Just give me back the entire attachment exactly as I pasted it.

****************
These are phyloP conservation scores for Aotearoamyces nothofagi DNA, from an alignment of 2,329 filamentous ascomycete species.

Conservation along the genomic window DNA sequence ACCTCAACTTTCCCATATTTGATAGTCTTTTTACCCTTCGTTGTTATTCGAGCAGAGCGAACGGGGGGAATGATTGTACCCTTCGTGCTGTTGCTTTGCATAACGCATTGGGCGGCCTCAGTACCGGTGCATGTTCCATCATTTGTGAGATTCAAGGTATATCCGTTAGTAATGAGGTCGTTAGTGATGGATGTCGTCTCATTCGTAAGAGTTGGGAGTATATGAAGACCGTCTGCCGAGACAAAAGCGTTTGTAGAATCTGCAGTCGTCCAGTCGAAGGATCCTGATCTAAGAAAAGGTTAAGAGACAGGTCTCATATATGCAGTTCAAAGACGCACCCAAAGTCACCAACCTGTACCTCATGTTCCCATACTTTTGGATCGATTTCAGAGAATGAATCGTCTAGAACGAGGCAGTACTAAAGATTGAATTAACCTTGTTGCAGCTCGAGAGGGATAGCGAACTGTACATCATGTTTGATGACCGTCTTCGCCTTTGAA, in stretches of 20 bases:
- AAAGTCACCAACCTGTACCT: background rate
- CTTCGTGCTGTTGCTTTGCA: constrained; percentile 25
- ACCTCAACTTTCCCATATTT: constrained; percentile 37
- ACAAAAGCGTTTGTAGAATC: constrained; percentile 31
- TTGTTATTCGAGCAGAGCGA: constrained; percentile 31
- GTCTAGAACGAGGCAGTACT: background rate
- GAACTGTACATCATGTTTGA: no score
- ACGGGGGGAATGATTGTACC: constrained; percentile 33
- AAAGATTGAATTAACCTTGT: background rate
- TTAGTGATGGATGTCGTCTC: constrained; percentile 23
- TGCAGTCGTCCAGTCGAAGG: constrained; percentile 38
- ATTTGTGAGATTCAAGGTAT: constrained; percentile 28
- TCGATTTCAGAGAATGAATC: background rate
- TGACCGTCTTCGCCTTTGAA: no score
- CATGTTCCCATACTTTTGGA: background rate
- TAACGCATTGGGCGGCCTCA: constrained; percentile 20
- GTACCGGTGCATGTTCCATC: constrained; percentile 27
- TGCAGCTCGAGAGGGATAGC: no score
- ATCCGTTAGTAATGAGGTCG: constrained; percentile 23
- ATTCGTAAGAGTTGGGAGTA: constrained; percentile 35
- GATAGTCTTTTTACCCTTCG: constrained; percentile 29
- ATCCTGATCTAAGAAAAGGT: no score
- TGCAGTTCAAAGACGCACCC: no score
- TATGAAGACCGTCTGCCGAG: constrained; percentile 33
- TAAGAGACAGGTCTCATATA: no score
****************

These are phyloP conservation scores for Aotearoamyces nothofagi DNA, from an alignment of 2,329 filamentous ascomycete species.

Conservation along the genomic window DNA sequence ACCTCAACTTTCCCATATTTGATAGTCTTTTTACCCTTCGTTGTTATTCGAGCAGAGCGAACGGGGGGAATGATTGTACCCTTCGTGCTGTTGCTTTGCATAACGCATTGGGCGGCCTCAGTACCGGTGCATGTTCCATCATTTGTGAGATTCAAGGTATATCCGTTAGTAATGAGGTCGTTAGTGATGGATGTCGTCTCATTCGTAAGAGTTGGGAGTATATGAAGACCGTCTGCCGAGACAAAAGCGTTTGTAGAATCTGCAGTCGTCCAGTCGAAGGATCCTGATCTAAGAAAAGGTTAAGAGACAGGTCTCATATATGCAGTTCAAAGACGCACCCAAAGTCACCAACCTGTACCTCATGTTCCCATACTTTTGGATCGATTTCAGAGAATGAATCGTCTAGAACGAGGCAGTACTAAAGATTGAATTAACCTTGTTGCAGCTCGAGAGGGATAGCGAACTGTACATCATGTTTGATGACCGTCTTCGCCTTTGAA, in stretches of 20 bases:
- AAAGTCACCAACCTGTACCT: background rate
- CTTCGTGCTGTTGCTTTGCA: constrained; percentile 25
- ACCTCAACTTTCCCATATTT: constrained; percentile 37
- ACAAAAGCGTTTGTAGAATC: constrained; percentile 31
- TTGTTATTCGAGCAGAGCGA: constrained; percentile 31
- GTCTAGAACGAGGCAGTACT: background rate
- GAACTGTACATCATGTTTGA: no score
- ACGGGGGGAATGATTGTACC: constrained; percentile 33
- AAAGATTGAATTAACCTTGT: background rate
- TTAGTGATGGATGTCGTCTC: constrained; percentile 23
- TGCAGTCGTCCAGTCGAAGG: constrained; percentile 38
- ATTTGTGAGATTCAAGGTAT: constrained; percentile 28
- TCGATTTCAGAGAATGAATC: background rate
- TGACCGTCTTCGCCTTTGAA: no score
- CATGTTCCCATACTTTTGGA: background rate
- TAACGCATTGGGCGGCCTCA: constrained; percentile 20
- GTACCGGTGCATGTTCCATC: constrained; percentile 27
- TGCAGCTCGAGAGGGATAGC: no score
- ATCCGTTAGTAATGAGGTCG: constrained; percentile 23
- ATTCGTAAGAGTTGGGAGTA: constrained; percentile 35
- GATAGTCTTTTTACCCTTCG: constrained; percentile 29
- ATCCTGATCTAAGAAAAGGT: no score
- TGCAGTTCAAAGACGCACCC: no score
- TATGAAGACCGTCTGCCGAG: constrained; percentile 33
- TAAGAGACAGGTCTCATATA: no score